Amazon DynamoDB is well regarded throughout the tech industry. It is Amazon’s non-relational cloud database, which already has a strong user base in the enterprise market, due to its extensive functionality. Users score it well, too, especially in ease of use.
However, it isn’t well rated in hybrid deployments, being cloud only. This has always been AWS’s weakness: it is very focused on the public cloud as opposed to the hybrid cloud. Moreover, DynamoDB is not well rated for tunable consistency, data masking, and professional services.
However, according to market adoption figures, this one has to be on all non-relational DB shortlists – it is great for users of AWS, a vast audience. A massive partner network is another area of appeal. Existing AWS users will find this a no-brainer. But anyone seeking on-prem capabilities should avoid it.
Amazon DynamoDB is a key value and document database that is said to delivers single-digit millisecond performance at scale. It’s a fully managed, multi-region database with built-in security, backup and restore, and in-memory caching for internet applications. Customers include Lyft, Airbnb, Redfin, Samsung, Toyota, and Capital One to support mission-critical workloads.
It has a flexible schema so each row can have any number of columns at any point in time. This allows swift adaption of tables as business requirements change. More than 100,000 AWS users have chosen DynamoDB for mobile, web, gaming, ad tech, IoT, and other applications.
More recent features include: DynamoDB Accelerator (DAX), an in-memory cache that delivers fast read performance for tables; and Amazon DynamoDB On-Demand and Amazon DynamoDB Transactions to scale to thousands of requests per second with no capacity planning required.
DynamoDB supports many different data types for attributes within a table. This includes:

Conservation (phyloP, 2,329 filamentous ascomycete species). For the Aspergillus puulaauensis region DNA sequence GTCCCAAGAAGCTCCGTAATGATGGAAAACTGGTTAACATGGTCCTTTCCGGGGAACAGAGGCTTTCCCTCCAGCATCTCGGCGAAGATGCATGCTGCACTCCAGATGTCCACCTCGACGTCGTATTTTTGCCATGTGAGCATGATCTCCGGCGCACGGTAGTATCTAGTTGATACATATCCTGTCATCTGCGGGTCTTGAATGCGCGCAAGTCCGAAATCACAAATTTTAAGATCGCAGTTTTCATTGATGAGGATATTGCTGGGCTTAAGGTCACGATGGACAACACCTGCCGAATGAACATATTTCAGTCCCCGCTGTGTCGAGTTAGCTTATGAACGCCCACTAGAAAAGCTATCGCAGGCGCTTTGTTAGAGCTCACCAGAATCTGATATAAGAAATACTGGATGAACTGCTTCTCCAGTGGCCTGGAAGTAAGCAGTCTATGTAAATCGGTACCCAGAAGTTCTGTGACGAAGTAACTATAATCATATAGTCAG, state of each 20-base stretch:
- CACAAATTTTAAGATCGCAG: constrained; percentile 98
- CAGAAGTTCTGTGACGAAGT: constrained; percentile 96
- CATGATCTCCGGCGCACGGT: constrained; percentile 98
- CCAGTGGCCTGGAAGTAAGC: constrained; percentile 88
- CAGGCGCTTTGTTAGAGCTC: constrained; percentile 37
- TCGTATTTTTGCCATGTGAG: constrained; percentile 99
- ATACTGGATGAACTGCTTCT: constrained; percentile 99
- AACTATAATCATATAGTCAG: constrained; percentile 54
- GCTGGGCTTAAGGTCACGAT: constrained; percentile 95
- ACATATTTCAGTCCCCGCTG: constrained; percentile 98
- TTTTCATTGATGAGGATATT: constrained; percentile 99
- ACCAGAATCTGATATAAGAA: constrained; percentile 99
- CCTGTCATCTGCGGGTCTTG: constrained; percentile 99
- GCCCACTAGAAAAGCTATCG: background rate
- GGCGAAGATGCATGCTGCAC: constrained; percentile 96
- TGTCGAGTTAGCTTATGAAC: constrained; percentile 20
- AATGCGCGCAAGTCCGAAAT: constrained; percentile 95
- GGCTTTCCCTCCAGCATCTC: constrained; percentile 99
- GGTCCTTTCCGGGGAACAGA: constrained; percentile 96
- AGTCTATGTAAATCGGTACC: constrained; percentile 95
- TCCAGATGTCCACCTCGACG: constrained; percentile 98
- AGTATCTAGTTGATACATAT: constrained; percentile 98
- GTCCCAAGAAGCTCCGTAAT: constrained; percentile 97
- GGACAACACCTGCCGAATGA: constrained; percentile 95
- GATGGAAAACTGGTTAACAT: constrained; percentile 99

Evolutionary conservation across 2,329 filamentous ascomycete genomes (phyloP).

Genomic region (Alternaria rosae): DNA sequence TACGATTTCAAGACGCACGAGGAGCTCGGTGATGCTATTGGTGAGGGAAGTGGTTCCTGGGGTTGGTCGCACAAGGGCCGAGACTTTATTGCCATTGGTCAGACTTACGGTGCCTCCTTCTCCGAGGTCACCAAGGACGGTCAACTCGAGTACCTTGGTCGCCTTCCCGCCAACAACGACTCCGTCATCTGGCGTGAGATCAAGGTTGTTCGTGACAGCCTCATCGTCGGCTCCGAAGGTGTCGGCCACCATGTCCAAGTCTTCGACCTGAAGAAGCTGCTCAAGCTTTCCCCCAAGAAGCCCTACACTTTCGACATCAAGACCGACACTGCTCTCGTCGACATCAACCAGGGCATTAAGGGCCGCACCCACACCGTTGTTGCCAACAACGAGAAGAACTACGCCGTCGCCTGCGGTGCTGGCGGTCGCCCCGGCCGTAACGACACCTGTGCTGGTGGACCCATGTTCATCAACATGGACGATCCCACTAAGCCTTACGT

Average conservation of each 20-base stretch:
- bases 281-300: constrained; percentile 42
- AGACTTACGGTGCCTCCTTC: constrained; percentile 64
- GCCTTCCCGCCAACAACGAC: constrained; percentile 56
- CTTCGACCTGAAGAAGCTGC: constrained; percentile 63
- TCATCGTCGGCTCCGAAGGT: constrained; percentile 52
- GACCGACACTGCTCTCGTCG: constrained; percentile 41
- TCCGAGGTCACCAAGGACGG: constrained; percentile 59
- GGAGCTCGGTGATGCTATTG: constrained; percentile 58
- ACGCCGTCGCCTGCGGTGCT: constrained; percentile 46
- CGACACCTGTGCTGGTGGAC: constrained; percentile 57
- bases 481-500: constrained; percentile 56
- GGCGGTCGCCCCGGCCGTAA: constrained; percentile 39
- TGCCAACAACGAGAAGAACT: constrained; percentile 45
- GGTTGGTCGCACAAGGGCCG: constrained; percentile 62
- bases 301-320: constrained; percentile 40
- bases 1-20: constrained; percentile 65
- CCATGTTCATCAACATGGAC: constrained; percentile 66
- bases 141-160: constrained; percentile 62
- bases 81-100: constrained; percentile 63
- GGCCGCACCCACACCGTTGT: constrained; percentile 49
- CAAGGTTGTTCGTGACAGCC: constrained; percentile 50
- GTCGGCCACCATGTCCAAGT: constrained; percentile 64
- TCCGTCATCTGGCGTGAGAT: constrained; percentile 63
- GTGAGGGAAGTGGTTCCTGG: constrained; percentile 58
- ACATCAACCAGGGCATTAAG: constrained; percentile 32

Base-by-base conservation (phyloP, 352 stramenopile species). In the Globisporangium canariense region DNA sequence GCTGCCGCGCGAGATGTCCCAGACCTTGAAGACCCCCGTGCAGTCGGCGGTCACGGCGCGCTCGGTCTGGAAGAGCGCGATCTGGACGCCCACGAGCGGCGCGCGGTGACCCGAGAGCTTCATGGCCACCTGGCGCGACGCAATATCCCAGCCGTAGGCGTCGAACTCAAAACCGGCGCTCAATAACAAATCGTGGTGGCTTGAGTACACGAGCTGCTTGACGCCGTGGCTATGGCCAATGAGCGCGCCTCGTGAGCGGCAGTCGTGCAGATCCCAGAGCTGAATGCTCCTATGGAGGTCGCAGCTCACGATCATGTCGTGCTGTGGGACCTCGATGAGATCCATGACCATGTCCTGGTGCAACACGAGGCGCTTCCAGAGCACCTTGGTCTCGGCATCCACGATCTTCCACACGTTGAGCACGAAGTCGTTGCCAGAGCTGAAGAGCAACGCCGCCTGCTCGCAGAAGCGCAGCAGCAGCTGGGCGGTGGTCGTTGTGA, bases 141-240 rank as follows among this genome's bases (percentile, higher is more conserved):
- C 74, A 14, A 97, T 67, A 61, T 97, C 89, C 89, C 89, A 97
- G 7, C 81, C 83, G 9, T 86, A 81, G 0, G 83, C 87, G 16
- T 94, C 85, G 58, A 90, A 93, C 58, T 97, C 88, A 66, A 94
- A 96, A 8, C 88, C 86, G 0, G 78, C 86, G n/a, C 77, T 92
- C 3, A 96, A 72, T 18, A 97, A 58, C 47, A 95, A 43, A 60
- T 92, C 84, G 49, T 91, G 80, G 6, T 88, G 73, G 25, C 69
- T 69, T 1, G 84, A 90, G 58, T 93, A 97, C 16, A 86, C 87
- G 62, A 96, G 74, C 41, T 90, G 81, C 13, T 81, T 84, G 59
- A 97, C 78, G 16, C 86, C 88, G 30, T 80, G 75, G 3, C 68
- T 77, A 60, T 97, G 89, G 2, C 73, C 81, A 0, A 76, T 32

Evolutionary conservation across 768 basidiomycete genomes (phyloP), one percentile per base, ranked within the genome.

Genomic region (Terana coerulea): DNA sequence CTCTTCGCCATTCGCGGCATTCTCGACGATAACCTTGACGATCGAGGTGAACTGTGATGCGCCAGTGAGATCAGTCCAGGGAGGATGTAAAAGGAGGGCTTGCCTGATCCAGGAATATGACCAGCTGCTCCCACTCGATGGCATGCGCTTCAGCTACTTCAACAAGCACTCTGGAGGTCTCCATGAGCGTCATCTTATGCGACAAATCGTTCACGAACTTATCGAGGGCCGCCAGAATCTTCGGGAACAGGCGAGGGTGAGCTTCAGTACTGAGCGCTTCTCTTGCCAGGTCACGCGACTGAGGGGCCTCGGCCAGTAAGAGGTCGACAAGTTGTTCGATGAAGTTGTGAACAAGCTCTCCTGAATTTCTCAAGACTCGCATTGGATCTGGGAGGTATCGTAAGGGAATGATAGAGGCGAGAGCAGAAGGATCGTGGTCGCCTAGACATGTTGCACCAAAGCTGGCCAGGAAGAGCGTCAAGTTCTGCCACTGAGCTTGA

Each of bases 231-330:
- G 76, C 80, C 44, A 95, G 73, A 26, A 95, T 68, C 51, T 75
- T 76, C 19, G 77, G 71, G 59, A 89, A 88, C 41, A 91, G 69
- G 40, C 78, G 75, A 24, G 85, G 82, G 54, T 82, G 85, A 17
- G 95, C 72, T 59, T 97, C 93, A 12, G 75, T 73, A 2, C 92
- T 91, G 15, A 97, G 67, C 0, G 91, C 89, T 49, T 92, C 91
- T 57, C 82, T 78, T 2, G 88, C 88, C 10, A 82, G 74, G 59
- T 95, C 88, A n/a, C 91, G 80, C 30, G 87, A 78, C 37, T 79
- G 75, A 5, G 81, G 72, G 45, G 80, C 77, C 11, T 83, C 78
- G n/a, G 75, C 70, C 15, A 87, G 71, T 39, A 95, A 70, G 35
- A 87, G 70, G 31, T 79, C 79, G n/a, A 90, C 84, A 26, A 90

- Scalar Types – A scalar type can represent exactly one value. The scalar types are number, string, binary, Boolean, and null.
- Document Types – A document type can represent a complex structure with nested attributes—such as you would find in a JSON document. The document types are list and map.
- Set Types – A set type can represent multiple scalar values. The set types are string set, number set, and binary set.
Non-relational, for key value and document data models.
With peaks greater than 20 million requests per second. Single-digit millisecond performance.
“It’s great if your internal team can handle all issues. Positives include the uninterrupted access on a global scale which is critical for offshore teams. However, service level quality is poor,” said a Development Manager at a startup.
Can support tables of virtually any size with horizontal scaling to more than 10 trillion requests per day over petabytes of storage.
Automated global replication with global tables, real-time data processing with DynamoDB Streams, availability and fault tolerance are built in. It provides two read/write capacity modes for each table: on-demand and provisioned. Has support for ACID transactions for applications that require complex business logic.
Encryption at rest and continuous backup plus guaranteed reliability. DynamoDB encrypts all customer data at rest by default. Point-in-time recovery (PITR) protects tables from accidental write or delete operations. DAX is a fully managed, highly available, in-memory cache.
- Large-scale low latency applications.
- Globally distributed applications
- Serverless Web applications
- Microservices data store
- Mobile apps
- Real-time bidding platforms and recommendation engines
“The products are powerful and enable large-scale data pipelines. We have a great relationship and a direct link with the account and product team and get help and direction and architectural guidance quickly, both through our standard enterprise support channel and through the account team,” said an IT manager in the hospitality sector.
DynamoDB charges for reading, writing, and storing data in DynamoDB tables, along with any optional features. DynamoDB has two capacity modes and those come with specific billing options for processing reads and writes on tables: on-demand and provisioned.
Pricing example for on-demand capacity mode: $1.25 per million write request units and $0.25 per million read request units.
|20 million requests per sec
|Large-scale low latency applications.
Globally distributed applications
Serverless Web applications
Microservices data store
Real-time bidding platforms and recommendation engines
|$1.25 per million write requests
|Top choice for businesses on the AWS cloud.